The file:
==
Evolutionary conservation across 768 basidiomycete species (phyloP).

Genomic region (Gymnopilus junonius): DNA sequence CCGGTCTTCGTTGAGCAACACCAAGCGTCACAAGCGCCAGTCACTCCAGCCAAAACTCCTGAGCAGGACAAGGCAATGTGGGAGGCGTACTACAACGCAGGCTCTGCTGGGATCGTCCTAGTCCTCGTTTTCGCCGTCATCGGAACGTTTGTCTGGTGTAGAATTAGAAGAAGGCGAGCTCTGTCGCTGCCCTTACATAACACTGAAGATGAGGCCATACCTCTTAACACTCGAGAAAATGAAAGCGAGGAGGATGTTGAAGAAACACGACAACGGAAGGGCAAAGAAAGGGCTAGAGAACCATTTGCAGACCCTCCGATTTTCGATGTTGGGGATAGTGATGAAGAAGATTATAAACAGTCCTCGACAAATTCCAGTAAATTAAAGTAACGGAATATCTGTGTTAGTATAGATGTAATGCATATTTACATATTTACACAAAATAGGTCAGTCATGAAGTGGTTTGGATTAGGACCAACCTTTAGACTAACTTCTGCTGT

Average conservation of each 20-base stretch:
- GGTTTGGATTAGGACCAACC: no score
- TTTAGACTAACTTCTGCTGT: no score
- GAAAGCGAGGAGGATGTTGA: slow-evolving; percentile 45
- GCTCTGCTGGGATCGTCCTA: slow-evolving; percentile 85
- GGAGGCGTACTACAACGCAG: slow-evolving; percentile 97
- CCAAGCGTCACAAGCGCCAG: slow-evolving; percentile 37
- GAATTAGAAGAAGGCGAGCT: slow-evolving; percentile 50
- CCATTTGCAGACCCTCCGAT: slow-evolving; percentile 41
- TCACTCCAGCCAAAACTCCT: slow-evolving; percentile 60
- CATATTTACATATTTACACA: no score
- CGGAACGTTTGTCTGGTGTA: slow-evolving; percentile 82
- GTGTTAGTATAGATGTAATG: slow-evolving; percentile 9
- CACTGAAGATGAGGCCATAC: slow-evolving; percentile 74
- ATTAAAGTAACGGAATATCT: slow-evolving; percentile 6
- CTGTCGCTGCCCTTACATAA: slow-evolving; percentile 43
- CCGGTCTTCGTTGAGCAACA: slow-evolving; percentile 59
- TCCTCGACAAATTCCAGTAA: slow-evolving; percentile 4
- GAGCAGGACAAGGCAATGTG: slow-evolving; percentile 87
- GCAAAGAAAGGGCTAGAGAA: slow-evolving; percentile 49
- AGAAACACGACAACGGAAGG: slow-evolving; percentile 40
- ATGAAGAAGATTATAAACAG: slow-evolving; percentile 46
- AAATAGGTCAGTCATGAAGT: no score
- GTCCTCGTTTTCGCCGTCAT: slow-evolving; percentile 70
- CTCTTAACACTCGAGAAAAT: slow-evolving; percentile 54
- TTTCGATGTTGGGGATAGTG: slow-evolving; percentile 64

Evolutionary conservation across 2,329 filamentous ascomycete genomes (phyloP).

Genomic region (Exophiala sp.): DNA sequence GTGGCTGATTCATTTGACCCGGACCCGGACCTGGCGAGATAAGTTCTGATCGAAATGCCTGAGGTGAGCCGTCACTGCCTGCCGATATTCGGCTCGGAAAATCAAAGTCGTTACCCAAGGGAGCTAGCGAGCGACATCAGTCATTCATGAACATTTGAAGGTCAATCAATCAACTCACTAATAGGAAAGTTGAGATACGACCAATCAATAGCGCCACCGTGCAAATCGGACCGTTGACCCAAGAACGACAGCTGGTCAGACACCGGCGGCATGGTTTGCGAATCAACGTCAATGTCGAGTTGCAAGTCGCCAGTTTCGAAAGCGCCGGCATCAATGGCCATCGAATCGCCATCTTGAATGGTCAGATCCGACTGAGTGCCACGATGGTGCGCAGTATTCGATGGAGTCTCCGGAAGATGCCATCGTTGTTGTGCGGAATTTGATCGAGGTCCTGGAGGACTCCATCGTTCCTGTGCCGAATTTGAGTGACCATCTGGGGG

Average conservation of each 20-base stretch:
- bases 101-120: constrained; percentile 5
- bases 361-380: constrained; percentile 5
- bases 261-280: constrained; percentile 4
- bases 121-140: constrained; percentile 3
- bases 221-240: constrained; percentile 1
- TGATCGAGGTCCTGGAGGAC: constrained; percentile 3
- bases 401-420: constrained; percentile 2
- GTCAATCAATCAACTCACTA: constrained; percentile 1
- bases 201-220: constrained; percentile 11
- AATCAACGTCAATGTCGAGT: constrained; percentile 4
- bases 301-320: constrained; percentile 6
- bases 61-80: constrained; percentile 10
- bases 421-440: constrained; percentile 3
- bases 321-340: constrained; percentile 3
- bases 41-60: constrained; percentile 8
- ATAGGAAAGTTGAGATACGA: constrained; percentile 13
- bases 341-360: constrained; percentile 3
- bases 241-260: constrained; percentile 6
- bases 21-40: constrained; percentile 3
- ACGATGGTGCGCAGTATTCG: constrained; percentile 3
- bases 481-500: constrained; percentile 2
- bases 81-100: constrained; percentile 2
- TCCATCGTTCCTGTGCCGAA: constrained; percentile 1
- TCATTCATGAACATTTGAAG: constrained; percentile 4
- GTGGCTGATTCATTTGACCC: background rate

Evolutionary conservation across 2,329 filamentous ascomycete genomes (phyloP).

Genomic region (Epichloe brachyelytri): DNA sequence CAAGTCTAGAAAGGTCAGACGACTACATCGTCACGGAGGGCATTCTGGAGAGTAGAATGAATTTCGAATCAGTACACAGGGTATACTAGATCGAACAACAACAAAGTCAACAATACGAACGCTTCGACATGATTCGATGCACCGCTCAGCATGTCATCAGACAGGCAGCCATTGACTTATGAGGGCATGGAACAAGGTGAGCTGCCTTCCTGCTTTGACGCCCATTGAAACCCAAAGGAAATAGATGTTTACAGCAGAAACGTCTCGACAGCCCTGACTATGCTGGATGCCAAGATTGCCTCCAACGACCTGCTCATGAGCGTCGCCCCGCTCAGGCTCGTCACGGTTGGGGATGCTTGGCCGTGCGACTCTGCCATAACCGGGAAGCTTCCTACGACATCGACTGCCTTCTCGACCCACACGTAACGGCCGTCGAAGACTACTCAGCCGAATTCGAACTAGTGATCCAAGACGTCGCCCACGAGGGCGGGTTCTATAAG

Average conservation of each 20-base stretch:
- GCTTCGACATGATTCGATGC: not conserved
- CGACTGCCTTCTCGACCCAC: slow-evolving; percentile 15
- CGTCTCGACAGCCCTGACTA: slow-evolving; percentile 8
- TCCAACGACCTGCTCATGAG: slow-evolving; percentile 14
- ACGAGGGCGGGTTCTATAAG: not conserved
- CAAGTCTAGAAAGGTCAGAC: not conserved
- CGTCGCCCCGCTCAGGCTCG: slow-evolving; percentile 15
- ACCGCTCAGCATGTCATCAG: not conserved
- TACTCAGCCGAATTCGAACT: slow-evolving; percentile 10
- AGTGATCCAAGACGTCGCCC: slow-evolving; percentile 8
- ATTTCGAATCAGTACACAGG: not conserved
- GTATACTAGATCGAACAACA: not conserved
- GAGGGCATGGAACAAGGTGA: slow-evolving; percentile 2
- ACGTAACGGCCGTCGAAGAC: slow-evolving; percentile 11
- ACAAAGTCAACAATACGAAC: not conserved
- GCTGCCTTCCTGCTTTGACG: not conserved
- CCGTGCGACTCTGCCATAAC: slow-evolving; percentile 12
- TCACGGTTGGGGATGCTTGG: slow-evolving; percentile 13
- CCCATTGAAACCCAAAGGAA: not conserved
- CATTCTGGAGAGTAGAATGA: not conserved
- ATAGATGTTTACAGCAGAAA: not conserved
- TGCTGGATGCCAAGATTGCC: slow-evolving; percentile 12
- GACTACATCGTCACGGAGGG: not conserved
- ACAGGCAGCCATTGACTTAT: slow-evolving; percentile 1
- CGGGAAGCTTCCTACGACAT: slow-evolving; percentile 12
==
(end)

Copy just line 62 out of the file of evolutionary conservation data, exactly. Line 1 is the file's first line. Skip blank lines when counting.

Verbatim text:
- CGTCTCGACAGCCCTGACTA: slow-evolving; percentile 8